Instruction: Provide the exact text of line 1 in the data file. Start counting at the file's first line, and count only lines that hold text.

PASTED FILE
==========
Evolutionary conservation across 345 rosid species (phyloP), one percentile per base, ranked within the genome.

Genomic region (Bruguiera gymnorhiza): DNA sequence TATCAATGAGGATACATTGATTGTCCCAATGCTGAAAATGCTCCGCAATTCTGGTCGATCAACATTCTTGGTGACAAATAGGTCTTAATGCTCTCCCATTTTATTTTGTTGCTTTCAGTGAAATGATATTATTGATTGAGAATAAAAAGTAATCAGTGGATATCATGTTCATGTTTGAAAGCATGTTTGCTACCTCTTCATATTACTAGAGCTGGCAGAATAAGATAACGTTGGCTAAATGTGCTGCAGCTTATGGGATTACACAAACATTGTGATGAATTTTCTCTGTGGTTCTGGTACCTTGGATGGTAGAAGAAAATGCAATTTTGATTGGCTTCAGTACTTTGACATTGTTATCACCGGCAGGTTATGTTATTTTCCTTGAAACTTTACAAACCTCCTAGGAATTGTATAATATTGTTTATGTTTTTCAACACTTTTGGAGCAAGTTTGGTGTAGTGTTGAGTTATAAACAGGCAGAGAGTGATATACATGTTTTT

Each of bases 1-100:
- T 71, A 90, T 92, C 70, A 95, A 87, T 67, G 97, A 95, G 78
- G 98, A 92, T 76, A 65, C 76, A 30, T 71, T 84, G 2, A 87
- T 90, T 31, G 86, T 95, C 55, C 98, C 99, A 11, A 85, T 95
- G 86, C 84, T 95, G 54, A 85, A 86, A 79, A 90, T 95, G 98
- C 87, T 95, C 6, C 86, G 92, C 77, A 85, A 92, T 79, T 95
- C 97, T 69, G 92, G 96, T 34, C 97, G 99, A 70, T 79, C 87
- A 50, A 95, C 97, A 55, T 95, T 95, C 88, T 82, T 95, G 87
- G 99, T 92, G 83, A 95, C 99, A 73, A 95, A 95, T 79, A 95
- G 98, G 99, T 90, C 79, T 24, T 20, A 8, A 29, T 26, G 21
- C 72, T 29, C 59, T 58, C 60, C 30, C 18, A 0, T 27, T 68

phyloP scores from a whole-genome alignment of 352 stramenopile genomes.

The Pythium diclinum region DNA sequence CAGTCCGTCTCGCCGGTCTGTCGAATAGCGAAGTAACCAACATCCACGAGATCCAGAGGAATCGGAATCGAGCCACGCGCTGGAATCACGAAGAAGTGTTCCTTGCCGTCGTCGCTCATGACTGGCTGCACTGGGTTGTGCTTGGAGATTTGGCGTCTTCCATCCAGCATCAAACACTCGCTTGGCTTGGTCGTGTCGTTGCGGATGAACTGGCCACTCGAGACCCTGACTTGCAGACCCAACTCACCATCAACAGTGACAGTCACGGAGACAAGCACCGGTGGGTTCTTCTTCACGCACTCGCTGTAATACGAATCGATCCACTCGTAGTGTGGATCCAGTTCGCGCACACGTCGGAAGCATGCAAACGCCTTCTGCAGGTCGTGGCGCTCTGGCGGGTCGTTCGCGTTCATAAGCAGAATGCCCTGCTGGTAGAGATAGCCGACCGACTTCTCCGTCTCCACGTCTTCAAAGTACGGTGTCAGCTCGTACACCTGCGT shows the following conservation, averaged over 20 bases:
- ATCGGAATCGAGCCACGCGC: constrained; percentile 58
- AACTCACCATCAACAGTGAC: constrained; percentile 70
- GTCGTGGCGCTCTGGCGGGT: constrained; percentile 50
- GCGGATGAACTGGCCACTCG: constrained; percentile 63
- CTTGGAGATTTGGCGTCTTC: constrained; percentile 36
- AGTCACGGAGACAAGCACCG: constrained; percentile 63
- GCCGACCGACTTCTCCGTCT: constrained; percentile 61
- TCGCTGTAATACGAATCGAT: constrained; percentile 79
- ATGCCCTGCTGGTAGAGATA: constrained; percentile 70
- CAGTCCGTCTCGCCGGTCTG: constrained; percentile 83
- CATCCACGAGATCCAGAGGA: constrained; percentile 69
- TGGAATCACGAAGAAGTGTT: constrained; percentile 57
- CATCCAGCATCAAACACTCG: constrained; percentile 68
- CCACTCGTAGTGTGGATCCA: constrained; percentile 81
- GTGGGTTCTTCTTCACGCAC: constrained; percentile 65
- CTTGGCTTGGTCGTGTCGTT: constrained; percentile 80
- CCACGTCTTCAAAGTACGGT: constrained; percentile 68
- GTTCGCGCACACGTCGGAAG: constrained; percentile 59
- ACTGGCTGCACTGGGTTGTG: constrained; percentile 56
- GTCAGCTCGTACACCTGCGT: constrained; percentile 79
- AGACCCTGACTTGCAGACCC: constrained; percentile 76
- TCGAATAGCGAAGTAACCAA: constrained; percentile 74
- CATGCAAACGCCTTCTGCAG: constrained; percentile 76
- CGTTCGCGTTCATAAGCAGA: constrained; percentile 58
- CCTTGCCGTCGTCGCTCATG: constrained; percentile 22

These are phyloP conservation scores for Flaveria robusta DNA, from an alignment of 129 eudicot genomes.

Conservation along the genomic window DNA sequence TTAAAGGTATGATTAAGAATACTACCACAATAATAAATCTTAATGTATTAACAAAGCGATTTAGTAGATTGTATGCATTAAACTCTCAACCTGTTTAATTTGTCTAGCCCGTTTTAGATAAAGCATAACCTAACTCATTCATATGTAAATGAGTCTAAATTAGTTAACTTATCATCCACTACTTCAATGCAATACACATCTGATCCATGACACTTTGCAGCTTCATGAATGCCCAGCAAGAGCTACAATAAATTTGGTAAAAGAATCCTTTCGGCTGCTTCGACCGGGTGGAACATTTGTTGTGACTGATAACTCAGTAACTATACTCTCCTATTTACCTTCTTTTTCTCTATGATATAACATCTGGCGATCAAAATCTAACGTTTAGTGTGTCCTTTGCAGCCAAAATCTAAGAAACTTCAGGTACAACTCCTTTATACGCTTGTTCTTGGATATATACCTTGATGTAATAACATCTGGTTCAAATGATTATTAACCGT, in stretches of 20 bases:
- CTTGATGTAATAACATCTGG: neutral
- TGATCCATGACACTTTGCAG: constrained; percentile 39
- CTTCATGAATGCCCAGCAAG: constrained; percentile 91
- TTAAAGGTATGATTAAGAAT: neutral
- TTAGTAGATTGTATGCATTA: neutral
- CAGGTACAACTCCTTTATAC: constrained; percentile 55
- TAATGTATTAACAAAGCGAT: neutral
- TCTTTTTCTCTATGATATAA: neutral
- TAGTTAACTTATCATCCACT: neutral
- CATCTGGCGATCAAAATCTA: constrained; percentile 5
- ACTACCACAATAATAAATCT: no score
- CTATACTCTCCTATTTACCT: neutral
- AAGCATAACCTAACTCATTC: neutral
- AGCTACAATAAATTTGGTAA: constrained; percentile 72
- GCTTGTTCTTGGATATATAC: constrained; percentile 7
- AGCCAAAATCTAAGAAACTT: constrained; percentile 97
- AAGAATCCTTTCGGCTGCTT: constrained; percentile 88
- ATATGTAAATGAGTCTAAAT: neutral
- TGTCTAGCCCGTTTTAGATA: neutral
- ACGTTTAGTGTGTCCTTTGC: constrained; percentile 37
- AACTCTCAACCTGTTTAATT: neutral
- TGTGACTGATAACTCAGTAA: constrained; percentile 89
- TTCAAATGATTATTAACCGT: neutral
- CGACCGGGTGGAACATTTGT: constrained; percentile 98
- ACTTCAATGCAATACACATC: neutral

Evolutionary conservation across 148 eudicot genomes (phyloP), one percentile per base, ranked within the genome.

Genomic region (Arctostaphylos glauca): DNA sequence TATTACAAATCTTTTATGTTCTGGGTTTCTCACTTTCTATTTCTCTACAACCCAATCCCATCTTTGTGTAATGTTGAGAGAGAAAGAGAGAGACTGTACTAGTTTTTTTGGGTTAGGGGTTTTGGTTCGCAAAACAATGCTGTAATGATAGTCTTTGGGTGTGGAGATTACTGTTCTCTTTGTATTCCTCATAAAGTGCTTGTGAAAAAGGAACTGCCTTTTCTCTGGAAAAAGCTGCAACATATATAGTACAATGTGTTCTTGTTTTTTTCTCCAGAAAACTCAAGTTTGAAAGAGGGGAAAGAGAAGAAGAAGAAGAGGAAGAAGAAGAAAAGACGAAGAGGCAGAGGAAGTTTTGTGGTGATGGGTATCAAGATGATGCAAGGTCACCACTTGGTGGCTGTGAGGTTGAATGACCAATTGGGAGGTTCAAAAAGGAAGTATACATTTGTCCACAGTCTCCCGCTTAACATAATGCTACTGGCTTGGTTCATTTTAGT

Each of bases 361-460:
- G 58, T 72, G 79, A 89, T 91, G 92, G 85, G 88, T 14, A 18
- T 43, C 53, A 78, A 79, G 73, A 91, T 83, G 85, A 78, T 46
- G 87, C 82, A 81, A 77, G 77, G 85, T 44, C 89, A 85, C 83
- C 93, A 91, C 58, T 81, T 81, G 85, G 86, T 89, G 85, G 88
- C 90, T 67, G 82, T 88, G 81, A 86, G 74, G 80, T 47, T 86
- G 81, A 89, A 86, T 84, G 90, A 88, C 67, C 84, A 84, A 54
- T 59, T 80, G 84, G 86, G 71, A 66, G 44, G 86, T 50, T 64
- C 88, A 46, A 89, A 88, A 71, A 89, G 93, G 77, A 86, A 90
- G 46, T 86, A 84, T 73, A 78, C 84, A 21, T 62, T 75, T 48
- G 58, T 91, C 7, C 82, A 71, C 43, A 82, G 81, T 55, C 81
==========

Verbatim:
Evolutionary conservation across 345 rosid species (phyloP), one percentile per base, ranked within the genome.